This page contains the latest updates on the Diploma Programme (DP) biology course.
The new DP biology course will be launched in February 2023 for first teaching in August 2023. First assessment will take place in May 2025.
Below you will find an overview of the course updates. For a technical breakdown of the DP curriculum and assessment methods for this course, read the biology subject brief (SL & HL)(PDF, 333 KB).
Overview of the new course
A relevant and effective biology education needs to reflect societal change with a greater focus on skills and the interconnectedness of concepts, contexts and content, and facilitate deep learning and student understanding. Developments have taken place to address these needs.
The biology curriculum is built on four broad organizing themes, each comprising two concepts, together with four levels of organization.
The roadmap above illustrates how the scaffolding of the 40 topics of the biology course is arranged. The topics are placed in nodes that encourage the content to be delivered through one or both concepts framed for each theme. Further, the node also indicates an appropriate level of organization that illustrates a possible lens through which learning and teaching of the topic can take place. The biology roadmap enables teachers to create their own learning pathway for the two-year programme.
The new biology course is moving towards a reduction in content, highlighting concepts that underpin learning. The course aims to develop understandings that connect factual, procedural and metacognitive knowledge and recognizes the importance of connecting learning with conceptual understanding. This includes a non-linear, ongoing process of adding new knowledge, evolving understandings and identifying misconceptions. Conceptual understanding will enable students to be aware and critical of their own knowledge, and to transfer and apply skills and understandings to new or different contexts in creative, generative, autonomous and dynamic ways.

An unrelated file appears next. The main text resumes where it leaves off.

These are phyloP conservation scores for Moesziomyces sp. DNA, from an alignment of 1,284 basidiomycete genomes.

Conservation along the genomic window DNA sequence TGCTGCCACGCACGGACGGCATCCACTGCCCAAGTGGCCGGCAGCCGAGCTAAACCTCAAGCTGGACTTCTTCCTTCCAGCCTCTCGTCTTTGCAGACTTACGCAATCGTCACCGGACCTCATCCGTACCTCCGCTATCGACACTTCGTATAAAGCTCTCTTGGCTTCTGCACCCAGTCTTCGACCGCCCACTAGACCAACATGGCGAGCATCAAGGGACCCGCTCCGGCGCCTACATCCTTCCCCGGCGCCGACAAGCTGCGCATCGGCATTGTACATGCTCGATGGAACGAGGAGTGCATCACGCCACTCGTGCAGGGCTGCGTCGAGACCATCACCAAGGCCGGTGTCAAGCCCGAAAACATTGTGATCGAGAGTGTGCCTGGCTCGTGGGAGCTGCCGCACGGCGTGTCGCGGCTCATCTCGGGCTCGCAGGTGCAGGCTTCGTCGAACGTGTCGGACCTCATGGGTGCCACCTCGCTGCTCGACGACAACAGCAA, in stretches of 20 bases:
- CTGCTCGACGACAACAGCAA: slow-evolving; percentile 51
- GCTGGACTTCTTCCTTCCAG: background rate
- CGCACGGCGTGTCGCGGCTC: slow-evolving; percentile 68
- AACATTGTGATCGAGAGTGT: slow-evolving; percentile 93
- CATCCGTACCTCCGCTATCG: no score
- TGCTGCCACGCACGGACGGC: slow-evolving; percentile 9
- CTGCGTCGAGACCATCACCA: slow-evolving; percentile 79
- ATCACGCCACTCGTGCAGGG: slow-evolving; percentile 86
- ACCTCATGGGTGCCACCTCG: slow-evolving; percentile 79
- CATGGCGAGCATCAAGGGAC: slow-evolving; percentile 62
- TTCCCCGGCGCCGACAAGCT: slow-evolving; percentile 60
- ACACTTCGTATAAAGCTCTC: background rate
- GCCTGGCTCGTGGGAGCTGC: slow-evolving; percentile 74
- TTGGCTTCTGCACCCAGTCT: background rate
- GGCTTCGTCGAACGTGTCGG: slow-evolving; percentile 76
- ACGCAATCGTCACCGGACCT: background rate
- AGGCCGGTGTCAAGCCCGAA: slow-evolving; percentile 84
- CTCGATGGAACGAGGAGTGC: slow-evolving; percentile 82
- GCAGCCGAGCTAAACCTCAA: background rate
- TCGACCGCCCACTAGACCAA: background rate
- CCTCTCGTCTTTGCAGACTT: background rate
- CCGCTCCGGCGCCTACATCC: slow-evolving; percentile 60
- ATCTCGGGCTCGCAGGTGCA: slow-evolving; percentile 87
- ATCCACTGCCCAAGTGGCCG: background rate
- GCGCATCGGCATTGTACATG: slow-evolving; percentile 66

Greater emphasis on skill development
The practical nature of the subject is emphasized by the inclusion of a section in the guide ‘Skills in the study of biology.’ These are framed by the approaches to learning (ATL) skills and categorized into different aspects, including inquiry skills and techniques appropriate at this level of study.
Nature of science
Nature of science (NOS) is an overarching theme in the DP biology, chemistry and physics courses that explores conceptual understandings related to the purpose, features and impact of scientific knowledge. DP biology students will have the opportunity to analyze, discuss, challenge, and refine their understanding of the scientific ideas and concepts encountered during the course. An understanding of NOS is valuable on several levels:
- it develops scientific literacy
- it provides a framework in which students can more easily access the biology course content
- it supports student learning.
Practical work continues to be a central aspect of the DP biology course. Teachers are encouraged to develop their own practical scheme of work allowing students to gain a deeper understanding of the subject content and associated concepts, as well as to provide opportunities to develop a wide range of practical and investigative skills. The practical scheme of work should be broad and balanced to provide students with the opportunity to experience a wide range of tasks, from closed to open inquiry, and from hands-on experimentation through to the use of simulations and modelling, incorporating technology where appropriate.
Collaborative sciences project
The collaborative project from the current course will be given a refresh.